Neumayer Channel, Antarctica
We had to leave at some point. Though I still have a few more stories to tell about the work going on down there, so don't leave just yet. In fact, if there is any aspect of the work and life down here that I may not have covered, feel free to send an email - pdell [at] polartrec.com. As we headed out of the Neumayer and into the Gerlasche Strait, we were treated to a whale of a show...literally. There were a few whales hanging out. The most exciting was watching a couple of them feeding and breaching the water. As we sailed through the Neumayer Channel and the Gerlasche Straits we were treated to a breathtaking scene that included seals, seabirds, and whales. I really like the way the clouds had an orange tint from the low sun and that orange got reflected into the water. Here is...
Ernest Stelly III piloting the Laurence M. Gould
Well we are back on the boat today. It seems appropriate to talk a little bit about the people to get us there and back safely. This is a skilled job, especially navigating through all the ice down in Antarctica. Meet Ernest. Ernest Stelly III. He is a Merchant Marine Officer, 2nd Mate, unlimited. Need more explanation? Okay. That title means that he is certified to pilot any ship up to 1600 tons - Like the Gould, for example. 2nd mate means third in command. 1st mate is second in command after the captain. He is working on getting his Master's License and he will be qualified to pilot any size of ship. How he got to this spot is an interesting and unusual story and you get to hear it! Ernest is not only a skilled navigator and pilot, he is one of the best dressed as well. Every day his...
Paula takes a plunge in Antarctica
Today is the last day on Palmer Station. The Gould sails north tomorrow morning. It was beautiful with very little wind. But it was still in the 20s and felt cold. Devin and I had had plans for a few weeks to do another plunge before we left. Particularly since we didn't get any good action shots from our first plunge. However, it was cold outside and when I thought of jumping, I wasn't really feeling it. Devin wasn't feeling groove much either but he was determined to obtain proof that he swam in Antarctica - proof as in a photo. That was not an issue today. The paparazzi were out. We had three. And, as you will see, we got some nice action shots of all of us. Particularly of Ruth riding the iceberg. You met Ruth in an earlier blog. She is studying those endophytes in the seaweed. Can...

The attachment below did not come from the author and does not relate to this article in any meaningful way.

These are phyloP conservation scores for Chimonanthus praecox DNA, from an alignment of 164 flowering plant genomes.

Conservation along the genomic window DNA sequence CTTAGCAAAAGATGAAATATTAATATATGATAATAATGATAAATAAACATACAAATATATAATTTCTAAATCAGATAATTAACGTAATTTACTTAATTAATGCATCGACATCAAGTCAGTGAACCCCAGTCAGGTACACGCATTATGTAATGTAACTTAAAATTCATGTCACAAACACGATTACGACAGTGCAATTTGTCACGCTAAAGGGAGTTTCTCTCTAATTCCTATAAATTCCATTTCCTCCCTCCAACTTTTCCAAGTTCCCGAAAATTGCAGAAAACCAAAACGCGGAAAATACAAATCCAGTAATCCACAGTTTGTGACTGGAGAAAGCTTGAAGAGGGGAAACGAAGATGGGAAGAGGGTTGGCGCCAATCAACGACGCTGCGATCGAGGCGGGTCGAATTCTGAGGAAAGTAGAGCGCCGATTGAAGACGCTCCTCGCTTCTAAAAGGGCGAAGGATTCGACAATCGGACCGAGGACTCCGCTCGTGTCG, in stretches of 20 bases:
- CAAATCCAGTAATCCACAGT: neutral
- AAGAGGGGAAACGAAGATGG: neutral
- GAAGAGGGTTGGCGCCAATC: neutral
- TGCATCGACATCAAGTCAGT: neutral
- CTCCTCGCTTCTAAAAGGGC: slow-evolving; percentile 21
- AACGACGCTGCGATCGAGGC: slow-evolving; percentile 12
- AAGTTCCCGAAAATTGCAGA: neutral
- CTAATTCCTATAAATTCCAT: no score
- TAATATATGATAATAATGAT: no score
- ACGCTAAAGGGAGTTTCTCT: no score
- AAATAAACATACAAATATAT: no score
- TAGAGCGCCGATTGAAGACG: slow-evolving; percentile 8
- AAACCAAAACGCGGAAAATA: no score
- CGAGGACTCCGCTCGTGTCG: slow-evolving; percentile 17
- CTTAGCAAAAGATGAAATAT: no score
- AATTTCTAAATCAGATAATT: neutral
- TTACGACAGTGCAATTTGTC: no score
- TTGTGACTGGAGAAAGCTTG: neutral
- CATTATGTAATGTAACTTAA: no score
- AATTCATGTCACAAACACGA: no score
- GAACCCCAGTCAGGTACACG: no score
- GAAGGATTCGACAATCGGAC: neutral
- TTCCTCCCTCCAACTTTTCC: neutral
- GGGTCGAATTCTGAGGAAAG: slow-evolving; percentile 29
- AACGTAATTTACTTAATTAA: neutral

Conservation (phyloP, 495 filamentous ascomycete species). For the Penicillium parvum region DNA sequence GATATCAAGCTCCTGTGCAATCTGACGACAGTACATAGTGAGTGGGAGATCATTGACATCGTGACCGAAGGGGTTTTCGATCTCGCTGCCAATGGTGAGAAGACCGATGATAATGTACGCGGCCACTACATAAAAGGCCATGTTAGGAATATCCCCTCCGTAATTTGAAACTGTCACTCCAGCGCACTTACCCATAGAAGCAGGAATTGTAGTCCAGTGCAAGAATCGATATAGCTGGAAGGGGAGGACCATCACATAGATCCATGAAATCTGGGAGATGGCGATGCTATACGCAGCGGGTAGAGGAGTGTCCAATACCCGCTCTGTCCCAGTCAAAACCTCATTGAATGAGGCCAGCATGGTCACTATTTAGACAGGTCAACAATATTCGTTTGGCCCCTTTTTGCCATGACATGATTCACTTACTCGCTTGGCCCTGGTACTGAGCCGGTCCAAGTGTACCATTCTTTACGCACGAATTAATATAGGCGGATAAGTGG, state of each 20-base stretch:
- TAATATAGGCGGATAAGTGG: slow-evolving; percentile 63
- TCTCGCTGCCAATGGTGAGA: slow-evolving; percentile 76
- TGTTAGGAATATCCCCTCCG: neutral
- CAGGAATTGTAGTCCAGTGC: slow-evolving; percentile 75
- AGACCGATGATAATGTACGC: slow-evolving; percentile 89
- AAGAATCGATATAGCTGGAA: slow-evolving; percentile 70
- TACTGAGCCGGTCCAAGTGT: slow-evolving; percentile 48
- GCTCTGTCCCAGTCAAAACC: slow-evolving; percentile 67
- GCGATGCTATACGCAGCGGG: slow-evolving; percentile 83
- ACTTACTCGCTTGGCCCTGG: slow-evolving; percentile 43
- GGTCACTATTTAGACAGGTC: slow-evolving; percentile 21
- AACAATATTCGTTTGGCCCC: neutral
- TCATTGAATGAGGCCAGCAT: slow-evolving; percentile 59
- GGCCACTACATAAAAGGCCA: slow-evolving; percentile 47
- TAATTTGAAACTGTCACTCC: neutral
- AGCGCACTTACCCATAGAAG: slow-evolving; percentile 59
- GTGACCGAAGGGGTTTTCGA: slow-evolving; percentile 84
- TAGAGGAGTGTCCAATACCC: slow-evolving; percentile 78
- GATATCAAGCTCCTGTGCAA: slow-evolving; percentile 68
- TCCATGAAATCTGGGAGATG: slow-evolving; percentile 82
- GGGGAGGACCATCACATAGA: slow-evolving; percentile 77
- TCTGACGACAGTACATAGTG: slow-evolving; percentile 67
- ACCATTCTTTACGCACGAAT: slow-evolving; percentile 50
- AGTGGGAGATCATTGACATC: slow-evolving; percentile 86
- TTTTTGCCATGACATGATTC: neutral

Paula in Antarctica
Well, you didn't think I could make a directional sign and not know how far it is from the Antarctic Western Peninsula and Chicago, did you? Harry helped me make this sign to go up on the directional sign post. It was a treat to go in the wood shop and take on a project and I finished in the nick of time as we sail on the 7th, weather permitting. Here is the final product. Came out pretty good, don't you think? I realized that I used a lower case m. Hope no one thinks Chicago is only 7,486 meters. Ooops. Here's the sign post down here. In a few days Chicago will be on the map in Antarctica. Here's Harry cutting away the wood for the feathers for my arrow. After my stay at Palmer, I discovered that there is nothing Harry can't do. He's a great carpenter, plays and writes music,...
Bamma Mellot in Antarctica
Antarctica is one of the harshest environments on earth. There has never been an indigenous population down here. And it's not at all easy to get too. For those reasons, relatively few people have made it down here. There are cruise ships that travel down here but those cost tens of thousands of dollars! So if you want to explore Antarctica and you don't have a lot of money (which is most of us) you have a couple options. You can become a scientist and conduct some sort of research down here or you can apply for a job down here. Between the three American research stations, there are all sorts of jobs. Bamma works in operations at Palmer. She has worked at McMurdo also. Here she is in the forklift unloading cargo from the ship There is a power plant and water plant on each station,...